Name: Celia Anderson
Birthplace: Chicago, IL
Current Residence: Fayetteville, AR
We understand that you worked for the late E. Lynn Harris, what was that experience like?
E. Lynn taught me valuable lessons, first to never be afraid to go first and leave a path and second, to find my own voice and refuse to be a carbon copy, and lastly to always reach back and help the next generation. Like any job, it had it’s challenging times because he demanded excellence, but even that has faired well for my life. E. Lynn gave me the chance to sit at the feet of some awesome writers, whom I also learned from, and to go places and experience things that I may have never had the chance to.
Please describe your current or most recent project. Include a brief overview, your motivation for the project, and any notable challenges you encountered.
My newest novel is “Daddy’s Home,” the sequel to my first Love, Ocean. It simply continues the story of a young lady who is displaced from Hurricane Katrina. At the time the storm hits, her father is fighting in Iraq. This novel is set in Houston, a city I had a chance to live in for awhile during my tenure with E. Lynn. My motivation for this project was all the students I met on my first tour. Across the United States the response was the same, young people simply couldn’t put the book down. I knew then that I had to write a series. The most challenging thing has been convincing the world that statistics are wrong, this generation will read if someone writes to them.
What is your earliest memory of being a writer?
Oh wow. This is a great question, because I feel like I was put on this earth to write. It’s more than a job for me; it is certainly my kingdom assignment. When I was 7th grade, I wrote a poem that was published in the yearbook. All of the teachers were proud of what I had written, because it was such a mature view of our world. I talked about how gangs, pregnant women who do drugs, how the crime rate is rising, and the justice system is failing us…things that an average 13 year old wouldn’t think about.
When were you first published? And under what circumstances?
Well, once again I have to thank E. Lynn for my first publishing deal. In 2005, I sold a short story to Random House as a part of compilation called “Love Is Stronger Than Pride.” The book has yet to be published, and since his death, not sure if it will be, but I made a copy of the check and framed it. What first time author can say that they were selected to be in a compilation along side E. Lynn Harris and published by Random House? It was an awesome feeling.
How do you identify and nurture ideas for new projects?
I used to try and “come up” with ideas for books. In fact, I have three manuscripts that I wrote on my own that have never been published–they suck. lol. All of my ideas are a result of me listening and tuning in to young people. I write what they cry out for.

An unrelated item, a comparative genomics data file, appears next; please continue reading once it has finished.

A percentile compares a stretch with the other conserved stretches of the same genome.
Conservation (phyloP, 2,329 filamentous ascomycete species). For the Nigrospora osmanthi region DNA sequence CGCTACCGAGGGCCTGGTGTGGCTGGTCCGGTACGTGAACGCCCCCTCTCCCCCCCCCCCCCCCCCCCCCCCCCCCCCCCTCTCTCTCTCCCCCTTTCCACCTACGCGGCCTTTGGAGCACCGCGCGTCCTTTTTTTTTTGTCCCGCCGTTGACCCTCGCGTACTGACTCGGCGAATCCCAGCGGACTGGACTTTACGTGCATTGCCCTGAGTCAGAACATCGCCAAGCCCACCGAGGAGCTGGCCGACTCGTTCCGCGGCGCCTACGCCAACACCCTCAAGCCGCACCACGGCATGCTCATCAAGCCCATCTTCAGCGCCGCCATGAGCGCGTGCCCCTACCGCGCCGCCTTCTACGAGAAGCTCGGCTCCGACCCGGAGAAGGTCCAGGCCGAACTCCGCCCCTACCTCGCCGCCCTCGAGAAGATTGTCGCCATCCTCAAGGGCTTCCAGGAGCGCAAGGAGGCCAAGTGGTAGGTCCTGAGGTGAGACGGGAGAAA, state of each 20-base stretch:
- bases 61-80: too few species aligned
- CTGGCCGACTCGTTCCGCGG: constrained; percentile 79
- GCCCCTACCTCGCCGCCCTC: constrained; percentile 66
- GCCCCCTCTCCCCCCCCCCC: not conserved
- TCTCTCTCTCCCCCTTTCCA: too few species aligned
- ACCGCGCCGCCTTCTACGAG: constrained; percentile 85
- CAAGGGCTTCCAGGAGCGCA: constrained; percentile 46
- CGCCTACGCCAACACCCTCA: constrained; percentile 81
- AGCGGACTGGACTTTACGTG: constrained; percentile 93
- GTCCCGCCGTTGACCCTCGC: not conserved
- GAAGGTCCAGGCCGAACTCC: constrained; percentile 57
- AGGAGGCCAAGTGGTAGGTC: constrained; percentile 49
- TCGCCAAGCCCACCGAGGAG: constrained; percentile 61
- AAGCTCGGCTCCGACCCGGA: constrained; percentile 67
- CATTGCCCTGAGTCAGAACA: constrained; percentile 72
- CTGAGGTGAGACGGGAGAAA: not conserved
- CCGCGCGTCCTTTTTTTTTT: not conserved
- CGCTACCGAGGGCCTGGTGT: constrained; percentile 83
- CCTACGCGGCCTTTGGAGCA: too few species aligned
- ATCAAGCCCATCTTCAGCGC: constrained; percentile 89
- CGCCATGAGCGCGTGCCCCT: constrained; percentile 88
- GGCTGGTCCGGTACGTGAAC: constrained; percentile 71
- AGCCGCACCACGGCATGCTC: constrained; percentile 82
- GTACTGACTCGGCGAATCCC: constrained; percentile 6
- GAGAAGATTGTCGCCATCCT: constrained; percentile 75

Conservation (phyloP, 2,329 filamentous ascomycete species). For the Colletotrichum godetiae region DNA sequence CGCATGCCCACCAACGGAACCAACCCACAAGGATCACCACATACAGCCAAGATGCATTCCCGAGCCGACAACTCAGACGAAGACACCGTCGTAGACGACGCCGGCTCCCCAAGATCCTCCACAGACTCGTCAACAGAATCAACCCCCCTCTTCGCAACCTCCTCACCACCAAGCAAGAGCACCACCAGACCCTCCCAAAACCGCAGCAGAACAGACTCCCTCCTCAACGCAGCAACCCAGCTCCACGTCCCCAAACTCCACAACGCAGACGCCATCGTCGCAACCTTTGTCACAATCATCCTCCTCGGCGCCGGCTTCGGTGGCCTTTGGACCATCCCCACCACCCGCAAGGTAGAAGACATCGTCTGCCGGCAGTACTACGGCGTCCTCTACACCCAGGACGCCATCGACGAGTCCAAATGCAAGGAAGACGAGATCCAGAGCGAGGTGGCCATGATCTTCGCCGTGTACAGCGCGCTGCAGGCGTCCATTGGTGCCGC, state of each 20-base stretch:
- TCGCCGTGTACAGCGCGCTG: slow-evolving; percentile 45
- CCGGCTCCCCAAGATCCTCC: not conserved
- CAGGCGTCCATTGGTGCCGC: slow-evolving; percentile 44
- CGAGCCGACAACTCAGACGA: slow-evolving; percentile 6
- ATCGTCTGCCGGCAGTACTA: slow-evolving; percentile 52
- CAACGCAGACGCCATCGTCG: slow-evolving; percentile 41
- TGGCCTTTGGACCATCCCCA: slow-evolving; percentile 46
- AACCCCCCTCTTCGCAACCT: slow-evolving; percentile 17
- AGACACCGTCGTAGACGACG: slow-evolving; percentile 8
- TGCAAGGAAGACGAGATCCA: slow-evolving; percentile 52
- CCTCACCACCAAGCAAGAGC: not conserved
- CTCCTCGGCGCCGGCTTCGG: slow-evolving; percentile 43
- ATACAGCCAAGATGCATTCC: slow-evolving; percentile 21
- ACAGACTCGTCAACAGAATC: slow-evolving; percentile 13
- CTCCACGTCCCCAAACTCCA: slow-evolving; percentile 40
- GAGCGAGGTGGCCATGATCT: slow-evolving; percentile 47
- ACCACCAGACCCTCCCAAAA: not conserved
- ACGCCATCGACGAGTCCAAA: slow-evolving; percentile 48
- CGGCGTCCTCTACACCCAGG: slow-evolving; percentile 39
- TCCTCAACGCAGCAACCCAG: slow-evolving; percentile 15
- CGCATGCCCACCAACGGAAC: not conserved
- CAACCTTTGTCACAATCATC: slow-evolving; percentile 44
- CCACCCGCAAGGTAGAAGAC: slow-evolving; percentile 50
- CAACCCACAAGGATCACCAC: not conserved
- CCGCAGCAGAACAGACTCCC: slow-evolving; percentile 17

Please describe 1-3 authors/writers/performers that have influenced your artistic style?
I am a huge Whoopi Goldberg fan, her “this is me, this is who I am” style definitely gave me the courage to live above the influence. Both Sharon Draper and Sharon Flake paved the way, writing good stories in this genre long before my novel was even thought about.
What 2 books and 2 CDs should everyone own?
“The Mis Education of the Negro”- Carter G. Woodson, “Liberation Narratives” Haki Madhubuti and I can’t leave out Sista Soulja “The Coldest Winter Ever”… I know you said two books, so I will stop, but I can go on all day!
Music…everyone should have a copy of “The Miseducation of Lauryn Hill” L-Boogie where are you? We miss you! And I must admit, Alanis Morrisette’s “Jagged Little Pill” go me through some things!
Do you believe African American authors have an obligation to the African American community? Why or why not?
Hmmm…I live by the law of nature that says anything that you put into your body will manifest something on the outside. For example, if you eat Big Macs, you will eventually see them in your thighs. The same goes with books and any art form really, once people let your work inside of them, it will produce something on the outside, whether you like it or not. I accept the responsibility; therefore I believe I have an obligation to the community to first tell the truth and second to not write anything that will produce something negative in anyone else’s life, regardless of how much money it will make me. I can’t speak for other artist; people are motivated by different things. If money is reward enough than so be it, but it isn’t for me.
What is the biggest misconception about you and/or your work?
Wow…this is a question I don’t have an answer for. I stopped paying attention to the negative things a long time ago; it’s the only way I can leave room for the positive ones :-).
What advice would you give aspiring writers?
Write….Write…. and when you are done listen for awhile, then write again.